My question is to all those people who have done this in the past in their interviews OR to the people who have interviewed people and asked them a question about their contribution to the community via Stack Overflow.

I have always wondered, in these practical tests that employers take in the interviewing process, that it is very difficult to know someone’s actual worth. Whereas, if you get on someone’s Stack Overflow profile, within a few minutes you will have a very good understanding of the level of knowledge that the person has. Yet, a lot of employers will not even bother asking such questions.

For instance, in my own company’s case: when I suggested to my operational manager to ask people questions about their participation on online IT communities, he didn’t seem very convinced. And, from time to time, we end up hiring people who did very good in their practical tests during the interviewing process, but miserably failed to keep up with the company’s SLA.

Please share your thoughts. And please do mention if any of you have any such checks in place for your recruiting process. Or if you provided your Stack Overflow profile to your potential employer which helped you in the process of getting a job.

  • 3
    Within a few minutes? Maybe if you only look at the numbers, which is a terrible thing to do.
    – animuson StaffMod
    Commented Oct 19, 2013 at 23:58
  • 1
    Not numbers but you can go into the answers they have given to the questions, you can also have look at the type/level of questions they have asked, it tells you a lot about a person's level of knowledge doesnt it??
    – M.Ali
    Commented Oct 20, 2013 at 0:01
  • 1
    You probably shouldn't be using SO to determine level of expertise, but looking at the tags they frequent is probably a fair indicator of whether they have working knowledge of a language.
    – user200500
    Commented Oct 20, 2013 at 0:04
  • 2
    @MuhammedAli I did put SO profile and my blog on my CV last application, dunno if it helped, but at least I got the job ;)
    – nikolas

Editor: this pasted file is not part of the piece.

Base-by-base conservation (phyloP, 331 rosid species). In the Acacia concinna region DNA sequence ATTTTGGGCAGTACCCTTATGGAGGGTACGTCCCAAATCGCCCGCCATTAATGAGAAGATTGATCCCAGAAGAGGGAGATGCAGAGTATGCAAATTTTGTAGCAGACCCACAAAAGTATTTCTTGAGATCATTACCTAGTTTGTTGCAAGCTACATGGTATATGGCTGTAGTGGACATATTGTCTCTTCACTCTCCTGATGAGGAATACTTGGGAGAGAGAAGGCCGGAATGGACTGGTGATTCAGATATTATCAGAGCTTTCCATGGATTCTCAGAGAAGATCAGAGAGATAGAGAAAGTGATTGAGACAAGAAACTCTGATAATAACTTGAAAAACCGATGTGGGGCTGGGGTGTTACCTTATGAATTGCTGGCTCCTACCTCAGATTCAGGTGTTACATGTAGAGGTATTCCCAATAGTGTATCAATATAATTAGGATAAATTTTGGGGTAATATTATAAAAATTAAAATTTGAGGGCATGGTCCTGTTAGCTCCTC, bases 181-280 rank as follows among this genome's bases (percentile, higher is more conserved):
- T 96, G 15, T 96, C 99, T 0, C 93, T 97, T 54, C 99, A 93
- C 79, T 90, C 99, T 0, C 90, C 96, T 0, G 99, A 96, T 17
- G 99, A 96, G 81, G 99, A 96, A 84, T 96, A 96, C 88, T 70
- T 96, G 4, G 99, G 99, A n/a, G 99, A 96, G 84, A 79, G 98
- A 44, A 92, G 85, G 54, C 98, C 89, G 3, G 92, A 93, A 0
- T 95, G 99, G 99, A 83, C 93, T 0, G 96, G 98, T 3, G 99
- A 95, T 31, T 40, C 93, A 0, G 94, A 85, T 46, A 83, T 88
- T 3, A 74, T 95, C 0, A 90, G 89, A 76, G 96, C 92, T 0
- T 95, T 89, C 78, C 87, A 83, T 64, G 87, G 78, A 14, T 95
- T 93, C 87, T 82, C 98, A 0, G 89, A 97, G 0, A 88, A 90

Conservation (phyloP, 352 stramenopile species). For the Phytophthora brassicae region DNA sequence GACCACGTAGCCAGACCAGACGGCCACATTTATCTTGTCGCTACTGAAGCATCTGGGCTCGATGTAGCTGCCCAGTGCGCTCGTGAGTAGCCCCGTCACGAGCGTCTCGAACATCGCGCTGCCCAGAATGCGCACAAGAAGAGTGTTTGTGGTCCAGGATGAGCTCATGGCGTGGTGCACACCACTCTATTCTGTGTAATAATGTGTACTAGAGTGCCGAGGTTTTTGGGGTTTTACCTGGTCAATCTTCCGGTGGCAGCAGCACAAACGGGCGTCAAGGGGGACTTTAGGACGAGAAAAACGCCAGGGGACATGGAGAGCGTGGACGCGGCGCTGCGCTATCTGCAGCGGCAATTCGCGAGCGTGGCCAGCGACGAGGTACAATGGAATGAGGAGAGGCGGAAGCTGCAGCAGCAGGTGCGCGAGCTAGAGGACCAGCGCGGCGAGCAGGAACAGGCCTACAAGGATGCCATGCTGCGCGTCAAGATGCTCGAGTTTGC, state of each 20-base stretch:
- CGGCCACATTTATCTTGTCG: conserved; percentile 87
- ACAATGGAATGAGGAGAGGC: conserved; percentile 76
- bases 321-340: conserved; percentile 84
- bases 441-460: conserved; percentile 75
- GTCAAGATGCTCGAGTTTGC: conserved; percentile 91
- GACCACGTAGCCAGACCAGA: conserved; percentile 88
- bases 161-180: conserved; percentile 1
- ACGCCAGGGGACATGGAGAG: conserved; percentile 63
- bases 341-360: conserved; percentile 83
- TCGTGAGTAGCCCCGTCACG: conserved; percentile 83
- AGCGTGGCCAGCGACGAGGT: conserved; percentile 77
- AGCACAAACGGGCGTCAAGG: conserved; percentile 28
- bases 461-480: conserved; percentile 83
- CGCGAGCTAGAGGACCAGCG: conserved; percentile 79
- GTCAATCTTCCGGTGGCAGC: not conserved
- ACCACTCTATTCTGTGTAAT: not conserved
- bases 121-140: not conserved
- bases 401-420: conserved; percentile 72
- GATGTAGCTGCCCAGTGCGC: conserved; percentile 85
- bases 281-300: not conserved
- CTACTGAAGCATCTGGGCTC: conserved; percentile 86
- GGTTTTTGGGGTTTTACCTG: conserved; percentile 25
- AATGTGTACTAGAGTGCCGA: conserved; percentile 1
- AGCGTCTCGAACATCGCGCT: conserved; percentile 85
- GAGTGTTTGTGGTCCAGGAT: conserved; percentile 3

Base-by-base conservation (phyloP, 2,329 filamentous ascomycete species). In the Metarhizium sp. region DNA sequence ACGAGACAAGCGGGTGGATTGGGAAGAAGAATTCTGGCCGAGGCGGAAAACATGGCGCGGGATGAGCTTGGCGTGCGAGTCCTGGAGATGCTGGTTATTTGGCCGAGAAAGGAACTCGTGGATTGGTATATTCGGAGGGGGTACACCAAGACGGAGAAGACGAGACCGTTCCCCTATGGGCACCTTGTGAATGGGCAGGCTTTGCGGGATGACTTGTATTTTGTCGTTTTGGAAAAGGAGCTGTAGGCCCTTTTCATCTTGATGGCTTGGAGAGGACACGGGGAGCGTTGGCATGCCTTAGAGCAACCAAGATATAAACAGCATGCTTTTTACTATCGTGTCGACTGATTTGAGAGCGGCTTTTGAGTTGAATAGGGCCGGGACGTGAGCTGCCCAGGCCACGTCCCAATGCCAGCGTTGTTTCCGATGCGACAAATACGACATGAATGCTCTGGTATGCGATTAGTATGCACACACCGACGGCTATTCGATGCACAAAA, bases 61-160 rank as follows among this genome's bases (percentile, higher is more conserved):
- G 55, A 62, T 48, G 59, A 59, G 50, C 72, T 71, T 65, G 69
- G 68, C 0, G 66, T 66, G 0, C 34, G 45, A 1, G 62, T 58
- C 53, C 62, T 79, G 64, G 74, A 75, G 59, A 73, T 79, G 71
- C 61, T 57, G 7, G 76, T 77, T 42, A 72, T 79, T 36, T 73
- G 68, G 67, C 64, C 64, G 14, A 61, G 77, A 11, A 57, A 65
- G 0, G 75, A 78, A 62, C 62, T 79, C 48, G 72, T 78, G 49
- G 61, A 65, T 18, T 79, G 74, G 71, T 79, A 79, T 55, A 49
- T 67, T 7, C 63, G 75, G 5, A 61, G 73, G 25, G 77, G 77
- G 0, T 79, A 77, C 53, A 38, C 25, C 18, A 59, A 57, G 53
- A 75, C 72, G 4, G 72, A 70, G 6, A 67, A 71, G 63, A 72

Commented Oct 20, 2013 at 0:19
  • 5
    Yes. I mentioned it in my CV. :)
    – Ry-
    Commented Oct 20, 2013 at 0:19
  • 2
    you might be interested in workplace.stackexchange.com/questions/6661/… and programmers.stackexchange.com/questions/9948/… Commented Oct 20, 2013 at 0:20
  • 2
    They didn’t comment on my profile or visit it, but I had precious little else to show, so I think it did help :)
    – Ry-
    Commented Oct 20, 2013 at 0:28
  • 1
    I remember when I was looking for my 1st IT job I went to almost 10 interviews and if I am not mistaken only one employer asked me a question related to my online presence. Normally on an interviewing panel its one IT guy and one HR person. I remember when that IT guy asked me a question about my online presence or my online contribution the HR person soon followed with another question not even allowing me enough time to answer the 1st question as if he was not interested :)
    – M.Ali
    Commented Oct 20, 2013 at 0:34
  • 1
    So someone who likes to search instead of asking questions and doesn't have time to answer questions must be a very bad programmer. And someone who's addicted to SO and spends whole his (work)day here, must be a really good one. Yeah makes a lot of sense...
    – Michael
    Commented Oct 20, 2013 at 2:13
  • 1
    For a rookie fresh out of college, and with no internships under my belt, mentioning Stack Overflow on my resume at least got a few people looking my way. I'm quite happy about that.
    – Makoto
    Commented Oct 20, 2013 at 3:48
  • Let's look at it also from a different perspective: there are a couple of SO users who have very low rep (currently in the 100-200 range) who are brilliant, if not exceptional, programmers (I know them from other mailing lists/forums). If they were judged by their SO curriculum they won't get the job (and the firm would lose a huge bargain!). Commented Oct 22, 2013 at 22:30
  • 1
    There is a question actually devoted to this on The Workplace: > # Should I include information about my reputation on professionally-relevant Stack Exchange (or other Q&A) sites on my resume? Feel free to read through.
    – jmac
    Commented Oct 23, 2013 at 1:20

6 Answers 6


I'll offer a personal experience.